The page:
The Bmw Car Stereo

By: Wayne Hemrick

M3 speakers, Z3 speakers

BMW owners know that their cars come with many special features. Leather interiors and superior handling are commonly enjoyed. Perhaps you are in possession of the new M3 Coupe, with its V-8, 414 horsepower engine and flared fenders. Drivers in love with a sports drive likely have a BMW Z3 Coupe or Roadster sitting in their garages. The control you get behind the wheel of a Z3 is what many sports car drivers relish. Many savor their morning and evening commutes much more now that they have chosen their BMWs. The ride in your BMW can be made even more pleasurable when you use quality M3 speakers or Z3 speakers in conjunction with your car's audio system. Speakers can make or break your enjoyment of your music as you drive along, so it makes sense to invest in speakers that do their job well.

The M3 speakers and Z3 speakers, like other speakers, act as the go-between to convert the digital signals stored in various formats into sounds that you can hear. Sound is created by changes in air pressure that produces a wave that, when it reaches your eardrum, vibrates it, which our brains receive as a sound. Your favorite musical artist, for example, sings his or her song into a microphone, and it is encoded as an electrical bit or byte on whatever recording media is being used. When you play these electrical signals back on your iPod, for example, the amplifier in your iPod sends the electrical signal to the speaker, which turns it into vibrations that your ears can pick up as sounds, and thus you can hear your song.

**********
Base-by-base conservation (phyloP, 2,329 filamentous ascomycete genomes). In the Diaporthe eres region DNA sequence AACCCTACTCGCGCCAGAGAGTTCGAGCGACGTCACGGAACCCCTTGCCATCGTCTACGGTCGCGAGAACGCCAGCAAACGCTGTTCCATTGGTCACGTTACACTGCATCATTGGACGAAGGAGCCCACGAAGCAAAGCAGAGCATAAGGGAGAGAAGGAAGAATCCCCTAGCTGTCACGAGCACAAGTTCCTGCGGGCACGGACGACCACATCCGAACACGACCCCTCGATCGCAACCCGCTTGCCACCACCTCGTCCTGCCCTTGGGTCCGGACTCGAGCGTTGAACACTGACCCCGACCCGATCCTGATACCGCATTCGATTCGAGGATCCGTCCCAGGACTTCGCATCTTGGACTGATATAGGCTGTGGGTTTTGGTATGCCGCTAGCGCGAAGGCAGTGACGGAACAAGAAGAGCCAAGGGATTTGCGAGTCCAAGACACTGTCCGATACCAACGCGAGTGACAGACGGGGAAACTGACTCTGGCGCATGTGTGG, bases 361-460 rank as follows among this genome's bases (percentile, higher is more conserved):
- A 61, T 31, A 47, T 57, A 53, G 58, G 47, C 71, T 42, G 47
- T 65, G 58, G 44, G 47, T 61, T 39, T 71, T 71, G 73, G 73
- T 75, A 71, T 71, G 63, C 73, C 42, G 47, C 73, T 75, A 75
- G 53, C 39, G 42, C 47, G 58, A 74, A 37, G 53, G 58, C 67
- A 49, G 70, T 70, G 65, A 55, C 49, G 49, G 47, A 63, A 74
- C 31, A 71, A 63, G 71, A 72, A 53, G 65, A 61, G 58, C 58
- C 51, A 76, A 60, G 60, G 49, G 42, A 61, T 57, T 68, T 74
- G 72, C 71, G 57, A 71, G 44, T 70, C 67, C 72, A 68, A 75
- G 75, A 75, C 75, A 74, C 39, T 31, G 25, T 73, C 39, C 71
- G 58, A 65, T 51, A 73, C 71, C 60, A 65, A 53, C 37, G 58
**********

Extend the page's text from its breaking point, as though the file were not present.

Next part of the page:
A good set of speakers is quite sensitive to changes in air pressure, which results in a better quality sound when your songs play on those speakers. Speakers consist of a diaphragm, voice coil, magnets, and some type of enclosure. The diaphragm, which is also known as a driver, is held in suspension over the voice coil, which is attached to the bottom of the diaphragm. Under the diaphragm and the voice coil is the permanent magnet. Vibrations to the diaphragm are caused when electricity flows through the voice coil. Fluctuations in the electrical current cause the vibrations to occur in the voice coil, because the electromagnet of the voice coil is both attracted to and repelled by the permanent magnet beneath it. Thus, vibrations in the diaphragm occur, based on the electrical signal from your song, which leads to the production of sound waves. Because higher-pitched sounds are produced at higher frequencies of vibration, those sounds are best produced on a driver designed to accommodate more vibration. Those are tweeters. Low sounds come across as most lifelike on drivers called woofers, while midrange drivers capture the midrange frequencies best.

It's the simple things in life that can make it most enjoyable, and excellent sound produced on your BMW's speakers is one of those that mean so much.

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